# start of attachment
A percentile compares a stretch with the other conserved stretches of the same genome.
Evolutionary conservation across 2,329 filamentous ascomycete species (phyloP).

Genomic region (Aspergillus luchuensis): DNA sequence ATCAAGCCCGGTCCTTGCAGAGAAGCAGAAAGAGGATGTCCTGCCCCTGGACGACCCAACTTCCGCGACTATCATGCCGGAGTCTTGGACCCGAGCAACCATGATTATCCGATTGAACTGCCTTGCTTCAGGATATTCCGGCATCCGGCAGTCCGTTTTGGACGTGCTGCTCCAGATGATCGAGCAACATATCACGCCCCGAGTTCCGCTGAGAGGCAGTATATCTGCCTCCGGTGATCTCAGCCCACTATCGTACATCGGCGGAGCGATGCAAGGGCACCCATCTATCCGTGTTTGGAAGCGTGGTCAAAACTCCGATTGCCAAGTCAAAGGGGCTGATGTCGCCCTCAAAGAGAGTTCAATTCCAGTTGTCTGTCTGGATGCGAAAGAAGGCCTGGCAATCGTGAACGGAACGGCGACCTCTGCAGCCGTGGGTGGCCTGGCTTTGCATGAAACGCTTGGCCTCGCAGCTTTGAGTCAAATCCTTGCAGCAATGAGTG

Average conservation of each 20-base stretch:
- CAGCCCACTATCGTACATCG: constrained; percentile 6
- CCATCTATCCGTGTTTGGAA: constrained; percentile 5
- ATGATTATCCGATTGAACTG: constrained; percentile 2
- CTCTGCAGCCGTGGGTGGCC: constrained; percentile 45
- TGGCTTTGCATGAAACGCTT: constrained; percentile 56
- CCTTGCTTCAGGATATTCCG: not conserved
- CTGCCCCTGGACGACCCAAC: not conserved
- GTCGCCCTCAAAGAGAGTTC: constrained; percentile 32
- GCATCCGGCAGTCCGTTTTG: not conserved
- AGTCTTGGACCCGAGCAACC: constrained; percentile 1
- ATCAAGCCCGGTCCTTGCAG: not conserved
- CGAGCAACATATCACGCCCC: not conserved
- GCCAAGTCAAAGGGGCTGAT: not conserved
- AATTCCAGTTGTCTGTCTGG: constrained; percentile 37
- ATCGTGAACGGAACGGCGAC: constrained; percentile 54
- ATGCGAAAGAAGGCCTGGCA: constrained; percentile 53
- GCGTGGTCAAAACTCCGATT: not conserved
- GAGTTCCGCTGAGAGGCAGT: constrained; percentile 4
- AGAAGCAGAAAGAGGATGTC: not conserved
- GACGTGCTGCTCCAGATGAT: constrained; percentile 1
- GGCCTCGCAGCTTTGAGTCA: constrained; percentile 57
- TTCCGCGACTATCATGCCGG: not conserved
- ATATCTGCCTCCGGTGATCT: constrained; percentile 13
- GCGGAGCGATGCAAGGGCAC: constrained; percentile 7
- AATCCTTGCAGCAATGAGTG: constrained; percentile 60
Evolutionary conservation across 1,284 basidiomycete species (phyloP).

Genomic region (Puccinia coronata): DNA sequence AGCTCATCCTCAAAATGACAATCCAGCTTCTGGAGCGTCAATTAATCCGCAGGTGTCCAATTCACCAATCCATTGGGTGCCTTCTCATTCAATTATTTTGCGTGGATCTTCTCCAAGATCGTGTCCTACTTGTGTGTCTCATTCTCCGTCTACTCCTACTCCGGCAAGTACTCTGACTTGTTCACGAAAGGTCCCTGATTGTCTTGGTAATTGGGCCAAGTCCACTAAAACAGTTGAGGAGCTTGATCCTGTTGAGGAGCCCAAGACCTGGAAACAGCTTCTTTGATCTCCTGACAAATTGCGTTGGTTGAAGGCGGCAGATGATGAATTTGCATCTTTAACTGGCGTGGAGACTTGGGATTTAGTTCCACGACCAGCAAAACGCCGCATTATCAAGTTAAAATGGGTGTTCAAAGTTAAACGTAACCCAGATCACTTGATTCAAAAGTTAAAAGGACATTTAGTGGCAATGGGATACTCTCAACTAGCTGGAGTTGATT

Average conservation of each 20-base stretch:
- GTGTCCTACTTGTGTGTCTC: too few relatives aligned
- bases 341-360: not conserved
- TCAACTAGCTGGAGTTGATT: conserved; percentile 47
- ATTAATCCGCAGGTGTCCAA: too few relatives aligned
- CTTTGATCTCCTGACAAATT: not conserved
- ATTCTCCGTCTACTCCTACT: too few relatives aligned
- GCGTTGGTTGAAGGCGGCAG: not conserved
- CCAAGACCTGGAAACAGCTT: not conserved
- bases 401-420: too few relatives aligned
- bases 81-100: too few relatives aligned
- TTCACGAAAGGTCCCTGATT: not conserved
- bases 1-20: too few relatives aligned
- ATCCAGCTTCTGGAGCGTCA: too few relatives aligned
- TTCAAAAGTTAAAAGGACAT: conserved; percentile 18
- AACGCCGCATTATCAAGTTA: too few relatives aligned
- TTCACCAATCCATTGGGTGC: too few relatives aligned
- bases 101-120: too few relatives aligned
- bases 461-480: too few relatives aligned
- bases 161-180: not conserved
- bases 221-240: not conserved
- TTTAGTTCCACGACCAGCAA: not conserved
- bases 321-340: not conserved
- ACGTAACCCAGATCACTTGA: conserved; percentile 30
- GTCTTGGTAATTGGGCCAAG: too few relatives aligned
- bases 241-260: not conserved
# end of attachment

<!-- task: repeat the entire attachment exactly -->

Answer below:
A percentile compares a stretch with the other conserved stretches of the same genome.
Evolutionary conservation across 2,329 filamentous ascomycete species (phyloP).

Genomic region (Aspergillus luchuensis): DNA sequence ATCAAGCCCGGTCCTTGCAGAGAAGCAGAAAGAGGATGTCCTGCCCCTGGACGACCCAACTTCCGCGACTATCATGCCGGAGTCTTGGACCCGAGCAACCATGATTATCCGATTGAACTGCCTTGCTTCAGGATATTCCGGCATCCGGCAGTCCGTTTTGGACGTGCTGCTCCAGATGATCGAGCAACATATCACGCCCCGAGTTCCGCTGAGAGGCAGTATATCTGCCTCCGGTGATCTCAGCCCACTATCGTACATCGGCGGAGCGATGCAAGGGCACCCATCTATCCGTGTTTGGAAGCGTGGTCAAAACTCCGATTGCCAAGTCAAAGGGGCTGATGTCGCCCTCAAAGAGAGTTCAATTCCAGTTGTCTGTCTGGATGCGAAAGAAGGCCTGGCAATCGTGAACGGAACGGCGACCTCTGCAGCCGTGGGTGGCCTGGCTTTGCATGAAACGCTTGGCCTCGCAGCTTTGAGTCAAATCCTTGCAGCAATGAGTG

Average conservation of each 20-base stretch:
- CAGCCCACTATCGTACATCG: constrained; percentile 6
- CCATCTATCCGTGTTTGGAA: constrained; percentile 5
- ATGATTATCCGATTGAACTG: constrained; percentile 2
- CTCTGCAGCCGTGGGTGGCC: constrained; percentile 45
- TGGCTTTGCATGAAACGCTT: constrained; percentile 56
- CCTTGCTTCAGGATATTCCG: not conserved
- CTGCCCCTGGACGACCCAAC: not conserved
- GTCGCCCTCAAAGAGAGTTC: constrained; percentile 32
- GCATCCGGCAGTCCGTTTTG: not conserved
- AGTCTTGGACCCGAGCAACC: constrained; percentile 1
- ATCAAGCCCGGTCCTTGCAG: not conserved
- CGAGCAACATATCACGCCCC: not conserved
- GCCAAGTCAAAGGGGCTGAT: not conserved
- AATTCCAGTTGTCTGTCTGG: constrained; percentile 37
- ATCGTGAACGGAACGGCGAC: constrained; percentile 54
- ATGCGAAAGAAGGCCTGGCA: constrained; percentile 53
- GCGTGGTCAAAACTCCGATT: not conserved
- GAGTTCCGCTGAGAGGCAGT: constrained; percentile 4
- AGAAGCAGAAAGAGGATGTC: not conserved
- GACGTGCTGCTCCAGATGAT: constrained; percentile 1
- GGCCTCGCAGCTTTGAGTCA: constrained; percentile 57
- TTCCGCGACTATCATGCCGG: not conserved
- ATATCTGCCTCCGGTGATCT: constrained; percentile 13
- GCGGAGCGATGCAAGGGCAC: constrained; percentile 7
- AATCCTTGCAGCAATGAGTG: constrained; percentile 60
Evolutionary conservation across 1,284 basidiomycete species (phyloP).

Genomic region (Puccinia coronata): DNA sequence AGCTCATCCTCAAAATGACAATCCAGCTTCTGGAGCGTCAATTAATCCGCAGGTGTCCAATTCACCAATCCATTGGGTGCCTTCTCATTCAATTATTTTGCGTGGATCTTCTCCAAGATCGTGTCCTACTTGTGTGTCTCATTCTCCGTCTACTCCTACTCCGGCAAGTACTCTGACTTGTTCACGAAAGGTCCCTGATTGTCTTGGTAATTGGGCCAAGTCCACTAAAACAGTTGAGGAGCTTGATCCTGTTGAGGAGCCCAAGACCTGGAAACAGCTTCTTTGATCTCCTGACAAATTGCGTTGGTTGAAGGCGGCAGATGATGAATTTGCATCTTTAACTGGCGTGGAGACTTGGGATTTAGTTCCACGACCAGCAAAACGCCGCATTATCAAGTTAAAATGGGTGTTCAAAGTTAAACGTAACCCAGATCACTTGATTCAAAAGTTAAAAGGACATTTAGTGGCAATGGGATACTCTCAACTAGCTGGAGTTGATT

Average conservation of each 20-base stretch:
- GTGTCCTACTTGTGTGTCTC: too few relatives aligned
- bases 341-360: not conserved
- TCAACTAGCTGGAGTTGATT: conserved; percentile 47
- ATTAATCCGCAGGTGTCCAA: too few relatives aligned
- CTTTGATCTCCTGACAAATT: not conserved
- ATTCTCCGTCTACTCCTACT: too few relatives aligned
- GCGTTGGTTGAAGGCGGCAG: not conserved
- CCAAGACCTGGAAACAGCTT: not conserved
- bases 401-420: too few relatives aligned
- bases 81-100: too few relatives aligned
- TTCACGAAAGGTCCCTGATT: not conserved
- bases 1-20: too few relatives aligned
- ATCCAGCTTCTGGAGCGTCA: too few relatives aligned
- TTCAAAAGTTAAAAGGACAT: conserved; percentile 18
- AACGCCGCATTATCAAGTTA: too few relatives aligned
- TTCACCAATCCATTGGGTGC: too few relatives aligned
- bases 101-120: too few relatives aligned
- bases 461-480: too few relatives aligned
- bases 161-180: not conserved
- bases 221-240: not conserved
- TTTAGTTCCACGACCAGCAA: not conserved
- bases 321-340: not conserved
- ACGTAACCCAGATCACTTGA: conserved; percentile 30
- GTCTTGGTAATTGGGCCAAG: too few relatives aligned
- bases 241-260: not conserved